From the Chronicles of Narnia alone, C. S. Lewis has gained an enduring reputation as a master story teller. But Lewis’s lively imagination and his knack for story-telling are no less evident in his non-fiction works—lectures, essays, even in his personal correspondence. From his Christian meditations to his weighty tomes of literary scholarship, Lewis often provided memorable metaphors or stories to illustrate his key points. Sometimes his analogies consist of only a sentence or two; others run to a full paragraph, unfolding into mini-parables for the reader to ponder.
Many of Lewis’s most unforgettable narrative gems are tucked away in his less familiar essays or in hefty volumes of letters that might be overlooked by casual readers. In order that these might be more widely known, I hope I might be allowed to take a few of Lewis’s casual metaphors and amplify on them a bit, so that each story or illustration can stand alone, without the need for extensive commentary about context. My source for each parable is cited, though ideas have been paraphrased and details added to help each story stand more fully on its own.
An Obedience Lesson
The dog eagerly scampered down the sidewalk, followed by his master holding his leash. The dog sniffed all the way around a sign-post, then tried to continue on ahead, not realizing he’d looped his leash around the post. His master gently pulled back on the leash, trying to get his dog to retrace his steps and get the leash unsnarled. The dog strained forward with all its might, wanting to move on ahead and not understanding why he was being asked to halt.
Now this was a dutiful dog, and he soon realized he must submit his will to his master, even though it made no sense to him. If the dog had any theological training, he might have even labeled his desire to go forward as a “sin,” and to yield himself to the inscrutable will of his master. The owner, if he knew how, might wish to expose this as false dogma, to explain that he too wanted to continue moving forward. He might add that he had to deny his dog’s will to pull forward on the leash in order to grant him his true wish, to resume their walk together.
Faith in the Face of Peril
Two travelers came to a rickety bridge over a deep, rocky ravine. The first man thought about the goodness of God and convinced himself that the bridge would hold up till they had crossed over safely. He called this assurance Faith.
The second man looked at the bridge and thought to himself, It might hold up and it might not. But whether my life ends today or at some other time, whether here or somewhere else, I am always in God’s hands.
The two men started across. The bridge did give way and neither man survived. The first man’s faith was unfulfilled; the second man’s was not.
The Overwhelming Invisible
“Science is constantly pushing back the frontiers of knowledge,” explained the skeptic. “Our telescopes are gazing at the outer reaches of the universe. Our microscopes are laying bare the very structure and shape of individual atoms. Our physicists and mathematicians can carry us back to the first fraction of a second after the creation of the cosmos. And yet in all this, we have found not a trace of God.”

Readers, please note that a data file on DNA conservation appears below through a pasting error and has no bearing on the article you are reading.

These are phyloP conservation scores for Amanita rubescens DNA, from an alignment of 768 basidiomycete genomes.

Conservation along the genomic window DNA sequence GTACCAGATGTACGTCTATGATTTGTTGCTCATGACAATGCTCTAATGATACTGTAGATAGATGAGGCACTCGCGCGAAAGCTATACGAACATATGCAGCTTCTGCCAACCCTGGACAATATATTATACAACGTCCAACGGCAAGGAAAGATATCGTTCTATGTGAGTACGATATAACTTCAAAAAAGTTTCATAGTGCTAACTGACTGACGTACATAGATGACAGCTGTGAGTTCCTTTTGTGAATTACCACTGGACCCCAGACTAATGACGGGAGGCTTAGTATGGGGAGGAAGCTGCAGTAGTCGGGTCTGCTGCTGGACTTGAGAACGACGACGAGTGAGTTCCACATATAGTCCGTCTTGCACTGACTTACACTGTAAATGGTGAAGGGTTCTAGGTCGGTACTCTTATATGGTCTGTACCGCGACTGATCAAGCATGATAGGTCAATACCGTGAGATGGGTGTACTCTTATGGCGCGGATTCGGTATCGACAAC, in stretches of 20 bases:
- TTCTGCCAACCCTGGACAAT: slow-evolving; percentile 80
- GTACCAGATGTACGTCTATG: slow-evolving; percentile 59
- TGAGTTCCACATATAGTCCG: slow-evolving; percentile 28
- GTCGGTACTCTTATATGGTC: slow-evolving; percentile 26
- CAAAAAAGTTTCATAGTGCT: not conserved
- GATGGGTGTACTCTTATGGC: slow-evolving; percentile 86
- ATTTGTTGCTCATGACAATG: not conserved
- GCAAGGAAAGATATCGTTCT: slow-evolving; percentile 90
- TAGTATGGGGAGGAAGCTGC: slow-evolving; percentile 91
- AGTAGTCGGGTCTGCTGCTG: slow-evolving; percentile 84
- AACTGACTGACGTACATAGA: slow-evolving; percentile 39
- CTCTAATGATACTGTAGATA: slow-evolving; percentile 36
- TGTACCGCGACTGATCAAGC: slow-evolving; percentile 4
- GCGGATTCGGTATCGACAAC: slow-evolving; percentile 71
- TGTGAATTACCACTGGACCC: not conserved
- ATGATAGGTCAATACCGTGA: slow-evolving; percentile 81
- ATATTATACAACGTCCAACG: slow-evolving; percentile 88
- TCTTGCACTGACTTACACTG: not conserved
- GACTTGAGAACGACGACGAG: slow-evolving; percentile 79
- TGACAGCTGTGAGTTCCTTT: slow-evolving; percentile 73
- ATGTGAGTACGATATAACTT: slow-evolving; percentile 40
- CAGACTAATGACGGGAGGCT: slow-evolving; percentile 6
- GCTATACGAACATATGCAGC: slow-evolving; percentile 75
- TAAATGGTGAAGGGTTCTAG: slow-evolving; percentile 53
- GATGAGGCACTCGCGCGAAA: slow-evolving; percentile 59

I know exactly what you mean,” replied the teacher. He took down a thick volume of collected plays and poems and plopped it on the table. “You know, I’ve read every work in this bulky collection a dozen times. I’ve met unforgettable characters like King Lear, Hamlet, Romeo and Juliet. I’ve explored the heights of nobility to which humans can reach and witnessed the depths of their depravity. I’ve laughed at witty dialogues, wept at stirring orations, and read poetry so beautiful it creates a certain flutter in my breast. But in all this I’ve never discovered a trace of this fellow Shakespeare everyone is talking about.”
The End as the Beginning
The man of faith could see his own death on the near horizon. He faced it calmly, feeling he had done his best with the time given to him. As he came closer to the end, though, it seemed to him the usual ways of looking at death stated the case backwards.
For one thing, he didn’t feel that he was facing a great and final sleep. Rather it seemed to him in those last days that his whole life was a dreamy doze. He was looking forward to finally waking up. He could almost hear a cock crowing, welcoming him to a new morning.
He had been to many funerals before and seen bodies laid into the ground. But in his weakened body, he felt like a sprout already planted in the ground. His spirit yearned to expand and stretch upward, to break out of the dark earth into the light and air of eternity.
1. An Obedience Lesson (Based on Collected Letters of CSL, Vol 2, 122)
2. Faith in the Face of Peril (Based on Collected Letters of CSL, Vol 3, 448.)
3. The Overwhelming Invisible (Based on an illustration in “The Seeing Eye” in Christian Reflections, pp. 167-168.)
4. The End as the Beginning (Based on Collected Letters of CSL, Vol 3, 1434.)
Downing has written four books on C. S. Lewis. He currently serves as a consulting editor for Christian Scholars Review, Christianity and Literature, and Seven: An Anglo-American Literary Review. His most recent book is A South Divided: Portraits of Dissent in the Confederacy (Cumberland Press, 2007). His college website may be found at http://users.etown.edu/d/downindc/)